Cast in 1900, Buste Ancien is one of the earliest and best bronze sculptures by the French artist Henri Matisse.
Best known for his colorful paintings and monochromatic drawings, Matisse turned to sculpture in 1899 to satisfy his interest in conquering weight and mass in his portrait work. “I did sculpture because what interested me in painting was to put order into my head,” the artist told Pierre Courthion in 1931, as quoted in Jack Flam’s 1986 book Matisse: The Man and His Art, 1869-1918. “I took up clay in order to have a rest from painting, in which I had done absolutely everything I could for the moment. That is, it was all for the purpose of organizing. It was to give order to my sensations, to search out a method that absolutely suited me. When I found it in sculpture, it served me in my painting.”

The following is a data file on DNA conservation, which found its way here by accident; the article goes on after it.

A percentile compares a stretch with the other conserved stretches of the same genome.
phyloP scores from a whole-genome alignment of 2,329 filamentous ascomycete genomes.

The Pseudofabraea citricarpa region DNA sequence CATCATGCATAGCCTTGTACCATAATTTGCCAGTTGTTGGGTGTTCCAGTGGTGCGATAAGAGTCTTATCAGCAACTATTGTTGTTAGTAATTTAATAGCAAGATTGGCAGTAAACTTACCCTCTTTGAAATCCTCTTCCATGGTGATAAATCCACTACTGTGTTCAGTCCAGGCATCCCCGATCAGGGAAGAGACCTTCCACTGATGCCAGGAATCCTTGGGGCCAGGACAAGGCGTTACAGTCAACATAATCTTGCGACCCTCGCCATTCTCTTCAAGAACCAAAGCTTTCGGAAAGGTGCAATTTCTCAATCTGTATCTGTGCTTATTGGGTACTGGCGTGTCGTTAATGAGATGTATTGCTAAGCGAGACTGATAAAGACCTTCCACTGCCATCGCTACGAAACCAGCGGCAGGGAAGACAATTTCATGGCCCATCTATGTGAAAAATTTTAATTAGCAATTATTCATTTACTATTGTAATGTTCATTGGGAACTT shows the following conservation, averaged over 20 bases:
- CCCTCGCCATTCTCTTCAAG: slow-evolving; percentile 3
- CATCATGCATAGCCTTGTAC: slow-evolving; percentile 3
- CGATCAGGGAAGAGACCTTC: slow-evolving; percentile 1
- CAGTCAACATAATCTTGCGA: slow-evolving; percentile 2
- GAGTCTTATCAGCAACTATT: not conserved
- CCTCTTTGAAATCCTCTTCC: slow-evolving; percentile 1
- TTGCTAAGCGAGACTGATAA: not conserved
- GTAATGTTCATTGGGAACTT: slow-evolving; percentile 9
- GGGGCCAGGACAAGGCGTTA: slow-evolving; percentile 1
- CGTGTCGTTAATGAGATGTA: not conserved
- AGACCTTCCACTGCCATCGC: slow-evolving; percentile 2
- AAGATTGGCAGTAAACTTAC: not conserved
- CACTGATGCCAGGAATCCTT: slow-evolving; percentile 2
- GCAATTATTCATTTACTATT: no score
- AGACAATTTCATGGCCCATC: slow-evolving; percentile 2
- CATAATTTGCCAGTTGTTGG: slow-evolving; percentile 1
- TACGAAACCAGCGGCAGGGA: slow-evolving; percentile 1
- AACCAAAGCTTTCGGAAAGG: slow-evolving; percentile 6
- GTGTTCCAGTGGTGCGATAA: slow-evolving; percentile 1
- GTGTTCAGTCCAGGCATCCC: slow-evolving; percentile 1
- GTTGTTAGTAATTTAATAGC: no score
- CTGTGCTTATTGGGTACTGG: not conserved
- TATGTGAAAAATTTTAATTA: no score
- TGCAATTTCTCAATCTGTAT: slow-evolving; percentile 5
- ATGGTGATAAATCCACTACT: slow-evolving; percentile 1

Matisse admired Rodin, and two years before he created Buste Ancien, he even purchased Rodin’s bust of Rochefort.
Rodin was complementary of Matisse’s drawings, and while he appreciated Rodin’s critique, he also chose not to take his advice. Rodin encouraged painstaking detail. Matisse figured if he wanted to make a facsimile, he wouldn’t need anyone’s advice, Flam wrote in Matisse: The Man and His Art, 1869-1918. “Unlike Rodin, who worked the parts of his sculptures separately — an approach that sometimes gave them a strikingly discordant effect — Matisse wanted to work his forms in sweeping wholes and avoid fragmentation,” Flam wrote.
Matisse was more interested in the character of his subjects, and executed his works in a gestural, more emotive fashion.
Buste Ancien is a perfect example, and has impeccable provenance. A private collector acquired the work from the artist’s family, and it was sold at Sotheby’s London in 1960 to Pierre Matisse Gallery in New York. It was then in the Joseph Hirshhorn Collection in New York, followed by two other private collections.